Service charge

Service charge problem here to stay | Overview

Soaring energy prices, inflation at levels not seen since 1992, rising labor and material costs, and fire safety issues that drive up compliance and insurance will result in greater than inflation increases in service charges.

Interest rates have remained at historically low levels so far, but increases in energy prices and service charges highlight the impact of rising costs and are having an effect on many households . This is felt most in the affordable housing sector, but also in the housing market as a whole, hence the government’s decision to introduce a rebate on energy costs.

Rising costs and static income are pushing many households into the financial danger zone. This is the case for many Dolphin residents and others living in affordable housing, who often struggle to cover basic living expenses. As a result, the focus is increasingly on resource optimization and increased cost control. This is particularly acute for tenant service fees, which have been a point of contention for several years.

This, and the government’s emphasis on ensuring a ‘fair deal for tenants’, means that the focus on service charges is unlikely to fade any time soon.

It is the tenants who pay the service fee and they should be treated as the customer

Service charges are a complex issue and some of the factors related to fire safety costs have been well documented, following government attention to the issue. But what often perplexes long-term tenants is the unpredictability of increases and the fact that service charge increases on new homes are significantly higher than inflation.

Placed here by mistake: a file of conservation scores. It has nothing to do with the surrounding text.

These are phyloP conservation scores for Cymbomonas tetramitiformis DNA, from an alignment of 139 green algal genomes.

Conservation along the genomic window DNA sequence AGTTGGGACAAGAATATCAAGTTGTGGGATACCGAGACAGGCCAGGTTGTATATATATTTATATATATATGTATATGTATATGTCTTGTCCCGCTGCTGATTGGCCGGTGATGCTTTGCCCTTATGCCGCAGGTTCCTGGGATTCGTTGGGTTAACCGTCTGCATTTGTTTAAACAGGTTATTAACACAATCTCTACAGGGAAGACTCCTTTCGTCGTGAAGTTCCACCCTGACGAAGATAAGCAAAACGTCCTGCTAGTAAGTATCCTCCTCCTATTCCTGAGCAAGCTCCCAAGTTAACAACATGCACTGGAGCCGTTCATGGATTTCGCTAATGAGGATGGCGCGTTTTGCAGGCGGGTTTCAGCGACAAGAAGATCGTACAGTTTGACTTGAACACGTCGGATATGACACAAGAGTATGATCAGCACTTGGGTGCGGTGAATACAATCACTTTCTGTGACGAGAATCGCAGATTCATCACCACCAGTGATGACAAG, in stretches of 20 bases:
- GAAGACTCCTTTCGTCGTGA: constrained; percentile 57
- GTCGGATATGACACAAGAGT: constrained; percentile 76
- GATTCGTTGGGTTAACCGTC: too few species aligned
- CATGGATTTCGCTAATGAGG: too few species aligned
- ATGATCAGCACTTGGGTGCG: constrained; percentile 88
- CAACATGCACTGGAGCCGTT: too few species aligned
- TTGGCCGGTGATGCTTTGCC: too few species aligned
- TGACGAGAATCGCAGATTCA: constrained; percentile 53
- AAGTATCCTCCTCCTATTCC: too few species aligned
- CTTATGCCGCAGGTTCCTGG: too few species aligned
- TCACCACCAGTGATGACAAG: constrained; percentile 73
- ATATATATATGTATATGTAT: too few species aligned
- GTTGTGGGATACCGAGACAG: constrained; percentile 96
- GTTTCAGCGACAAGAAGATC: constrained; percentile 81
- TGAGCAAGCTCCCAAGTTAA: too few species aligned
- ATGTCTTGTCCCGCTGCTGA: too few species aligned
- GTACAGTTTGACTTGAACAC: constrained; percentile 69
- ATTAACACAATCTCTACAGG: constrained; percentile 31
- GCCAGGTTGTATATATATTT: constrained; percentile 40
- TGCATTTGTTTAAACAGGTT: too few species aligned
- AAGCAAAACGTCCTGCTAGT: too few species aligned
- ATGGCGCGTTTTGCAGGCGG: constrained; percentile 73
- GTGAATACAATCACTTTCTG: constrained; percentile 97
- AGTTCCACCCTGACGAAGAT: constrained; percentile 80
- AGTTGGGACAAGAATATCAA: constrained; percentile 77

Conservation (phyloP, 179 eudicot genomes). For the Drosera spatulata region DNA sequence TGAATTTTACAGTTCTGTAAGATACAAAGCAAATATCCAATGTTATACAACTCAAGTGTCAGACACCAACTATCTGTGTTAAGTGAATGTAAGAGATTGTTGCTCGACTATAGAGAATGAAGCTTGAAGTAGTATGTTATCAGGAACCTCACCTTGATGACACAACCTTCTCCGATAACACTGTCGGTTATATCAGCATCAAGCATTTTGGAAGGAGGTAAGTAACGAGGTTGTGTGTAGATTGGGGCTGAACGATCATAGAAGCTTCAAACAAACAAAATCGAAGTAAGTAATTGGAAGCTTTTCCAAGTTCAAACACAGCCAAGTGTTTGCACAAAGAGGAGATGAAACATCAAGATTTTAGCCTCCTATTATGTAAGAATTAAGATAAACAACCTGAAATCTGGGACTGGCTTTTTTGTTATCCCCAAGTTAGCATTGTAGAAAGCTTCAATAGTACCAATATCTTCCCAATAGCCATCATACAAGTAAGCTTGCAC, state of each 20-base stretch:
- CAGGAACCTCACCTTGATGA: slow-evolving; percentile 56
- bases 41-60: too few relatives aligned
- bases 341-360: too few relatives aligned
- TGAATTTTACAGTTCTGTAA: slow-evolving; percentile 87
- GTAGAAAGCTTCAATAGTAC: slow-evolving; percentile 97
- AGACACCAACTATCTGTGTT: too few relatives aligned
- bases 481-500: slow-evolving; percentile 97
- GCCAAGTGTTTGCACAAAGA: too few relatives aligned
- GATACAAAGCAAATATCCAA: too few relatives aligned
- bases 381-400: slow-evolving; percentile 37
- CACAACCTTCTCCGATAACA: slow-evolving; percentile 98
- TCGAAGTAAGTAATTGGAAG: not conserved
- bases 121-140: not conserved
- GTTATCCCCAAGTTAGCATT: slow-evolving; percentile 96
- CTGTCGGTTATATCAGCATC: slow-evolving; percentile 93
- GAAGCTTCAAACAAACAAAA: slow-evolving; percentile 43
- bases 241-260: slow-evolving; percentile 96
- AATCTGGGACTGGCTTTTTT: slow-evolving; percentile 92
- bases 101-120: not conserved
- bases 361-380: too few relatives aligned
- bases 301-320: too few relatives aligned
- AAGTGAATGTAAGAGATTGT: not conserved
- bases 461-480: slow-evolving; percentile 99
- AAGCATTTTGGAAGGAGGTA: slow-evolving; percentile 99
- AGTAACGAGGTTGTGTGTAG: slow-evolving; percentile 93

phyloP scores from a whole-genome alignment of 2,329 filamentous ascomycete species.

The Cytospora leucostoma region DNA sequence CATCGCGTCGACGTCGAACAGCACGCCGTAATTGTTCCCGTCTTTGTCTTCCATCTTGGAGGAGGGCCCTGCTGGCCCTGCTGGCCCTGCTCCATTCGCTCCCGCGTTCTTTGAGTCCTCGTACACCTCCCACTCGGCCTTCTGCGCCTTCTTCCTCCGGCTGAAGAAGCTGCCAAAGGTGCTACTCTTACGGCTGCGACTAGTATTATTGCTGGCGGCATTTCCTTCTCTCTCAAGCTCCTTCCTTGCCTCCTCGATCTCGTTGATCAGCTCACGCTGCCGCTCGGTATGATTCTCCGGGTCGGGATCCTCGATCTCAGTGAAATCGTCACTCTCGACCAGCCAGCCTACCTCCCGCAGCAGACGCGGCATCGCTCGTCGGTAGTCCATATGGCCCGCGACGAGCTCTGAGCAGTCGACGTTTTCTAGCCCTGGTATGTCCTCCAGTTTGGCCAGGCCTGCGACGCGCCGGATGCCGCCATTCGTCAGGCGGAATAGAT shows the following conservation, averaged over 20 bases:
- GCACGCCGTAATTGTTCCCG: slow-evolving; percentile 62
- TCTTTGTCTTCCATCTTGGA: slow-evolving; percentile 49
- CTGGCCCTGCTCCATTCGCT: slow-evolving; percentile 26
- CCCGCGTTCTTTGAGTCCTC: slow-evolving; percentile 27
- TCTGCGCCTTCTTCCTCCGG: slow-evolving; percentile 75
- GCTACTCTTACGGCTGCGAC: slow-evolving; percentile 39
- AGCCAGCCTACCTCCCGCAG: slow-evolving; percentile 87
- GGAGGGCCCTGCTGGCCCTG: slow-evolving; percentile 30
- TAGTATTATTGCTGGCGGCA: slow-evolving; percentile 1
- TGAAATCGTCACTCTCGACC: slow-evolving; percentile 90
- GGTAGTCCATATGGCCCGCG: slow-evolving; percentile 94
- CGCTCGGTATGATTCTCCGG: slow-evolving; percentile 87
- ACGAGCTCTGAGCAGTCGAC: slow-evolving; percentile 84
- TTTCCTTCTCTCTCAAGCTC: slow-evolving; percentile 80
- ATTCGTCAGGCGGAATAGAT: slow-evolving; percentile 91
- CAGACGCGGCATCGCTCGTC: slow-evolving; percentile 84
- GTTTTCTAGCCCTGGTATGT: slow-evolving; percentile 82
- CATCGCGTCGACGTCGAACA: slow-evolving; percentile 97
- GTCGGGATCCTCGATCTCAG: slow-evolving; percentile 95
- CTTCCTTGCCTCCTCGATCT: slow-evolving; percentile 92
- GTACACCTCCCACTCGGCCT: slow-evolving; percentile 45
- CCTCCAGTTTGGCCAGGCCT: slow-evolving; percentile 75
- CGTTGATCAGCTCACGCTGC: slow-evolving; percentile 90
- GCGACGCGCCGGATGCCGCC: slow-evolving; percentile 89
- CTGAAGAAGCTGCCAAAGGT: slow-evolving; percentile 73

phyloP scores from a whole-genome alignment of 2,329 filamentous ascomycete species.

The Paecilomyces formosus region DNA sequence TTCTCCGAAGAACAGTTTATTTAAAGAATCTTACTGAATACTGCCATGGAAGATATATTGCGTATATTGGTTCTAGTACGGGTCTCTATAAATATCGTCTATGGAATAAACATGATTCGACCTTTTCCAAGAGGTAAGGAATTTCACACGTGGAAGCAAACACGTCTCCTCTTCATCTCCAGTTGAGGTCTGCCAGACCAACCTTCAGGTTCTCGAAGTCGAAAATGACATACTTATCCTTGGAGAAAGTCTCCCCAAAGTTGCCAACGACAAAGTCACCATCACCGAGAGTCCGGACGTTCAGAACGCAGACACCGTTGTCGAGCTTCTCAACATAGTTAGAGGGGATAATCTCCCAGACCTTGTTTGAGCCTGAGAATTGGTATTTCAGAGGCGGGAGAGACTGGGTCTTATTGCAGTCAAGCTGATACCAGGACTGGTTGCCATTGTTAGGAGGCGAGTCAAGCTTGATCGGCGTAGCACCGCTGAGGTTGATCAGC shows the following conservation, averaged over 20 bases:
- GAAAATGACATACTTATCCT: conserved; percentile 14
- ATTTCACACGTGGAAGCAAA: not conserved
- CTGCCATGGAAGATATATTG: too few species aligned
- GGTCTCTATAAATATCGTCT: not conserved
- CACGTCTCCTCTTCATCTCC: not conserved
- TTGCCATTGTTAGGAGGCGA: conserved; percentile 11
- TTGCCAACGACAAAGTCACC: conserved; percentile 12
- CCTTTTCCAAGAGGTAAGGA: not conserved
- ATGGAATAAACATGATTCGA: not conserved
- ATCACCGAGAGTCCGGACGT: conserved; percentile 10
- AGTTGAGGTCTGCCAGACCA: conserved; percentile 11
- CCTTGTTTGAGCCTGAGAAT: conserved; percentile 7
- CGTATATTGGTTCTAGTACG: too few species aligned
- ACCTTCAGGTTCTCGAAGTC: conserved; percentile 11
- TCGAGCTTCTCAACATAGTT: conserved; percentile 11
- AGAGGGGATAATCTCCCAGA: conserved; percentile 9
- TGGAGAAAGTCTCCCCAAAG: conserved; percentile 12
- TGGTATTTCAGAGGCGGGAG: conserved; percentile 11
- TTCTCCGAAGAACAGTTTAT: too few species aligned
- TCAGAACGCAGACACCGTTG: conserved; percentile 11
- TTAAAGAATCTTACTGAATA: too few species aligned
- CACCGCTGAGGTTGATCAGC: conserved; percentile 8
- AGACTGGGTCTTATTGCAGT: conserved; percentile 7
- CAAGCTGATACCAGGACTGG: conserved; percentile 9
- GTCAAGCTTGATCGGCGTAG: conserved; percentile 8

Tenant frustration is compounded by the lack of transparency around being able to see and potentially challenge cost allocations. Like many tenants, Dolphin has had difficulty obtaining information from managing agents on the value for money of service fees.

Perhaps even more worryingly, and on more than one occasion, we as an affordable tenant have not received the same service from managing agents as individual market tenants, despite paying our share of management costs and fees. The tenants pay the service charge and they should be recognized as the customer and treated as such.

To address this issue, we propose that service fee budgets include more detailed explanations and supporting evidence of costs, and that responses to tenant service fee requests be shared in a report to all tenants. . Service fees should also be required to provide value to tenants, including a provisioning process. At the heart of this is the premise that the fees offered by managing agents in the tender should reflect the actual level of work required.

A more drastic solution would be to pay greater attention to the factors determining the costs of service loads during the building design and planning process. This way we could ensure that buildings are designed and built to promote cost effective and efficient management from day one.

Olivia Harris is CEO of Dolphin Living